This blog by Rob Allen, the author of ‘Young Adults on Remand’, is cross-posted from the Reforming Prisons blog
Criminal courts should take account of age and lack of maturity when imposing sentences on people between the ages of 18-25. Guidelines say that young adults should be treated less severely when their level of psychological development makes them less responsible for a crime or increases the impact of punishment on them.
But what about the decisions courts make prior to sentence – in particular whether a defendant should be remanded in custody awaiting trial? Should age and maturity be relevant factors here?
A new report I’ve written for the T2A (Transition to Adulthood) argues that more should be done to keep young adults out of pre-trial detention. For one thing a spell in prison on remand can be just as damaging as a prison sentence – sometimes more so. Earlier this month inspectors sharply criticised the treatment of young adults in prison and, separately, argued that increased time spent on remand as a result of court delays will inevitably add to the anxieties and frustrations of individual prisoners of all ages. “A growing, and increasingly-frustrated remand population has the potential to have a serious adverse effect on the stability of prisons”. The remand population as a whole grew by 24% during 2020.
It’s also the case that defendants should only be remanded to custody if they are likely to receive a prison sentence in the event of conviction. As sentencing guidelines make prison terms less likely for under 25s than over 25s, maturity should be taken into account at the remand stage too. But it seldom is.
As the Sentencing Council has recognised, many young people who offend either stop committing crime, or begin a process of stopping, in their late teens and early twenties. Therefore, a young adult’s previous convictions may not be indicative of a tendency for further offending. This is an important consideration for courts to take into account when considering risk.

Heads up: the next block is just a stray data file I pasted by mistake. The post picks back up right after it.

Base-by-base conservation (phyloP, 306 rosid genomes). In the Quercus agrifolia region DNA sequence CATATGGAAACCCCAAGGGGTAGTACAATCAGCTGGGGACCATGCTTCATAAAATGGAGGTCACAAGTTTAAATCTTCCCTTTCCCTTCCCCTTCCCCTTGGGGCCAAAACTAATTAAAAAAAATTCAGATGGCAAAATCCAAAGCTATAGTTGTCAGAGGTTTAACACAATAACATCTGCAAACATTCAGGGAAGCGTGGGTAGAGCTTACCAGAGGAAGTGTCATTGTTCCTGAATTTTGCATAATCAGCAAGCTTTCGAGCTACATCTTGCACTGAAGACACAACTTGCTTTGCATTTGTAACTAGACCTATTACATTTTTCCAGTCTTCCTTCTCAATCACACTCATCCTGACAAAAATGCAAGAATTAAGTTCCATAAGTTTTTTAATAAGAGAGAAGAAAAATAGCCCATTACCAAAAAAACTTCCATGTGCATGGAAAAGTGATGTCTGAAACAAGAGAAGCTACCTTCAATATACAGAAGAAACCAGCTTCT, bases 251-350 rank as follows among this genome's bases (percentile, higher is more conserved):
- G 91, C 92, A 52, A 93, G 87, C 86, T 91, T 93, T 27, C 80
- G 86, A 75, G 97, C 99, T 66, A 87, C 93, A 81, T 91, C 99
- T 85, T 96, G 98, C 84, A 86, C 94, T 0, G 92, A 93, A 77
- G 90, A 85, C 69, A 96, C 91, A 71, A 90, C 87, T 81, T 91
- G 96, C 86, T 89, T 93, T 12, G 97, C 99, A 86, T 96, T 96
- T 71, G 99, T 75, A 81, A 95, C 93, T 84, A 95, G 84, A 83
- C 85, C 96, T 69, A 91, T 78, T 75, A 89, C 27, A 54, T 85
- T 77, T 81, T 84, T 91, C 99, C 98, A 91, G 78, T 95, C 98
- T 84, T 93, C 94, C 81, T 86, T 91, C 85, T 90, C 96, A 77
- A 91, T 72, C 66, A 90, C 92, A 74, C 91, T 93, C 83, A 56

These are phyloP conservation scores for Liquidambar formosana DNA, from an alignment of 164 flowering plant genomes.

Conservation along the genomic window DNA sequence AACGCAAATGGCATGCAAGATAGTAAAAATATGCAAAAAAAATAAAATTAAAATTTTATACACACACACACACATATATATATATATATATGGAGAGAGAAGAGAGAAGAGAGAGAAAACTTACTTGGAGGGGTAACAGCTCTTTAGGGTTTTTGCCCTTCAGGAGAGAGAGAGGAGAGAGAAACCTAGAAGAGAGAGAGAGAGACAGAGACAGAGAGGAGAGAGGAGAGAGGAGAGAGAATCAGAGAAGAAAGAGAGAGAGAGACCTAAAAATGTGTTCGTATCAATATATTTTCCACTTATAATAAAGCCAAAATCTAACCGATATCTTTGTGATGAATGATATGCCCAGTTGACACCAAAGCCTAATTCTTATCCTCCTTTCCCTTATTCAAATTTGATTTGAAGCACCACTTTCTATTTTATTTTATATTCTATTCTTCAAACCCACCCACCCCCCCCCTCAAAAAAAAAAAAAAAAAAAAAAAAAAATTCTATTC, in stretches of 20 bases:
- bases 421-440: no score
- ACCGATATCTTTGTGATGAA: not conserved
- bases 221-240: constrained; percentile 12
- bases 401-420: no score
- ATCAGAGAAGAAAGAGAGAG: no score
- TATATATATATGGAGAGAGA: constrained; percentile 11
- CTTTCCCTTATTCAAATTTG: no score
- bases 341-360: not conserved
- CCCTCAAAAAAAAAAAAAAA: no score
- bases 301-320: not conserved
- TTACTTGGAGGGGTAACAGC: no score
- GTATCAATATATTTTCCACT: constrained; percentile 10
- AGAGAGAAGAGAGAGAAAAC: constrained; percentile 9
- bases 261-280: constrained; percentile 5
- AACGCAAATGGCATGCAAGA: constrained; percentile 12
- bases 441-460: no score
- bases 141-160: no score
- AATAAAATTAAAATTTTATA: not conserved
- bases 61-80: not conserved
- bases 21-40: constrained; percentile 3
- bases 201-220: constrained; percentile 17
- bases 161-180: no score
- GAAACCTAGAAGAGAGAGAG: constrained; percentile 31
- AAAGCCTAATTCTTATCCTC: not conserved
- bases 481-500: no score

Young Adults on Remand finds that – until the pandemic at least – the last ten years have seen a welcome fall in the use of custodial remands. But there is scope for both the CPS and judiciary to incorporate a greater recognition of maturity factors in relevant guidance on remand decision-making for practitioners. Courts in particular should adapt their ways of working to ensure a fairer and distinct approach to young adults at the remand stage.
Magistrates who routinely deal with children in the youth court may place a higher weight on maturity on the occasions when they sit in the adult court. But youth magistrates (about 15% of JPs) may not always be able to persuade their adult court colleagues of its significance. The view that “he’s 18, he’s old enough to know what he’s doing” is still heard.
Pre-trial arrangements are very different for under 18s and today’s report argues that the welcome policy of further restricting the use of custodial remands for children should be extended to young adults. In the shorter term, there is a case too for removing young adults, as well as children, from the remit of the emergency law extending custody time limits during the pandemic.
If custodial remands are to be reduced, sufficient services will be needed to support and supervise young adults on bail, whether from the probation service, local government, NHS or voluntary organisations. And bail information schemes need to ensure that courts are made aware of non-custodial options in individual cases.
The local authority may have continuing responsibilities for young adults who have been in their care and may be able to contribute support which could help secure bail. The report suggests that transferring budgetary responsibility for young adult defendants to a more local level – as is the case for under 18s – could stimulate better provision of community-based measures, including suitable accommodation. Current bail hostel arrangements are inadequate.
The report also recommends that more is done to monitor bail and remand decision-making in respect of young adults to inform efforts both to reduce custodial remands overall and tackle any disproportionate use for black and minority ethnic defendants.
Thanks in large part to the determined and longstanding work of the Barrow Cadbury Trust, recent years have seen a growing consensus that young adults aged 18-25 require a distinct and tailored approach from the justice system. Making the necessary changes to law, policy and practice has been a slow and chequered process. Remands are an area where the pressures of the pandemic could help to accelerate progressive change.